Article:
For Polaroid, the moment might have been in 1992.
For McDonald's, in 1994.
For Gillette, in 1997.
For Hewlett-Packard, in 1999.
For Merck, it is just beginning.
What about your company? What are the prospects for product-based growth in your industry? Have you already passed over into the no-growth zone, or is the shift coming in the next year, or two, or five?
The timing is important, because a delay in recognizing the problem exacerbates it, sometimes fatally. It takes two to four years for an organization to learn how to create truly new growth. The sooner you acknowledge the problem and move to address it, the better your chances of beating it.
The good news is that we've recently begun to observe a new form of business design innovation-a new response to the challenge of growth that is being pioneered by a handful of farsighted companies. These companies are focused on creating new growth and new value by addressing the hassles and issues that surround the product rather than by improving the product itself. They have shifted their approach from product innovation to demand innovation.
Rather than being about value migration, demand innovation is about creating new growth by expanding the market's boundaries. It focuses on using one's product position as a starting point from which to do new things for customers that solve their biggest problems and improve their overall performance. Thus, companies skilled in demand innovation do more than simply take value and market share away from traditional businesses. They also create new value and new growth in revenues and profits, even in mature industries that appear to have reached a plateau.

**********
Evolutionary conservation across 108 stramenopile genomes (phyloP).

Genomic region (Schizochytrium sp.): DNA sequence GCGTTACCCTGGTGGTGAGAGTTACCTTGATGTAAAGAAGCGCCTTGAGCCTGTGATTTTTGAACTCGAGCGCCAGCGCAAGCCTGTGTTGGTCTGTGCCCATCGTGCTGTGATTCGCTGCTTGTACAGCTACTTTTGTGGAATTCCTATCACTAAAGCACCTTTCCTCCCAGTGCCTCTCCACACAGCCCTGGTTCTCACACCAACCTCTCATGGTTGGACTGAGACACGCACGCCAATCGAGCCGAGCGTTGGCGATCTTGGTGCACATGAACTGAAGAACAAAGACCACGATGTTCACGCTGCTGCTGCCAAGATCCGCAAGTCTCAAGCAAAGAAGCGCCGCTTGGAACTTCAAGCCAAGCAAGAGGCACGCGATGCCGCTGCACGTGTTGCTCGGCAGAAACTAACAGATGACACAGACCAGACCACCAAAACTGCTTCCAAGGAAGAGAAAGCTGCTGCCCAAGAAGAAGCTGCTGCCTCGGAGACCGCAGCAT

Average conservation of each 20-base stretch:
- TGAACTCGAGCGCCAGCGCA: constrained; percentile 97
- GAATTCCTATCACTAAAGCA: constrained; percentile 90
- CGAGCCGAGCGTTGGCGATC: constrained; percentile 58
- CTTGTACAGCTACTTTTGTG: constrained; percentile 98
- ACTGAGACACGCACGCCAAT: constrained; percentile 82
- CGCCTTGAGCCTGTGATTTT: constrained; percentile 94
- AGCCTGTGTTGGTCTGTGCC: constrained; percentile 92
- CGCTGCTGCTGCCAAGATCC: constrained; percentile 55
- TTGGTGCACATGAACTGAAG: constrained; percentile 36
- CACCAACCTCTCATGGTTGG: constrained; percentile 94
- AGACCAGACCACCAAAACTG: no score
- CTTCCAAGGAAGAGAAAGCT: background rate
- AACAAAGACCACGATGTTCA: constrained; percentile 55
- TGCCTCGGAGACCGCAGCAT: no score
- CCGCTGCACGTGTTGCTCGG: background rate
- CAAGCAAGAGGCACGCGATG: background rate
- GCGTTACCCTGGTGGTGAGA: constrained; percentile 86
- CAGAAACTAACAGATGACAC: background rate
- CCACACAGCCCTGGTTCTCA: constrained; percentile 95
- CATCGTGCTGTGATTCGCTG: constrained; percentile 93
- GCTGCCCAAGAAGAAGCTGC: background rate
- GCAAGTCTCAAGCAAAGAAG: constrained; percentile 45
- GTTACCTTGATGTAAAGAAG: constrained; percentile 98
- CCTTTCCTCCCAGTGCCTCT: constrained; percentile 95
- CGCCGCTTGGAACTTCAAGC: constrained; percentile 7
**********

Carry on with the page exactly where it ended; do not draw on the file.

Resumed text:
We've written this book to explore the new art of demand innovation, as illustrated by the stories of several of today's most innovative growth companies, including Cardinal Health, Johnson Controls, Air Liquide, GM OnStar, John Deere Landscapes, and Clarke American. The names of these companies may not be as familiar to you as those of Southwest Airlines, Wal-Mart, Intel, Dell Computer, and the other practitioners of value migration. They compete in widely divergent industries, and the specific business strategies they practice vary greatly. But all have one thing in common: They have managed to create impressive new revenue and profit growth in industries or industry niches that most observers and business leaders consider inhospitable to growth.
The more we studied the approach to business practiced by Cardinal, Johnson, and the rest, the more convinced we became that it represented a genuinely new phenomenon. Like Dell, Wal-Mart, and the other masters of value migration, the new-growth innovators are great business model innovators as well as imaginative and insightful analysts of the business environment, skilled at recognizing opportunities where others do not and developing prof-itable ways to respond. But where value migration businesses focus on reallocating value by responding to preexisting demand, new-growth businesses focus on growing new value by discovering new forms of demand.
Because demand innovation involves a new and emerging set of skills, many businesspeople will find it challenging to understand and master. But it can be done. We see traditional product-centered companies across a wide range of industries beginning to discover and create new business spaces with growth opportunities that will last not months or quarters but years or decades. In the chapters that follow, you'll learn about these firms and see what you can do to bring the same kind of new growth to your company, no matter what business you're in.
Excerpted from How to Grow When Markets Don't , by Adrian Slywotzky, Richard Wise and Karl Weber . Copyright (c) 2003 by Mercer Management Consulting, Inc. Reprinted by permission of Little, Brown and Company, New York, NY. All rights reserved.Back to top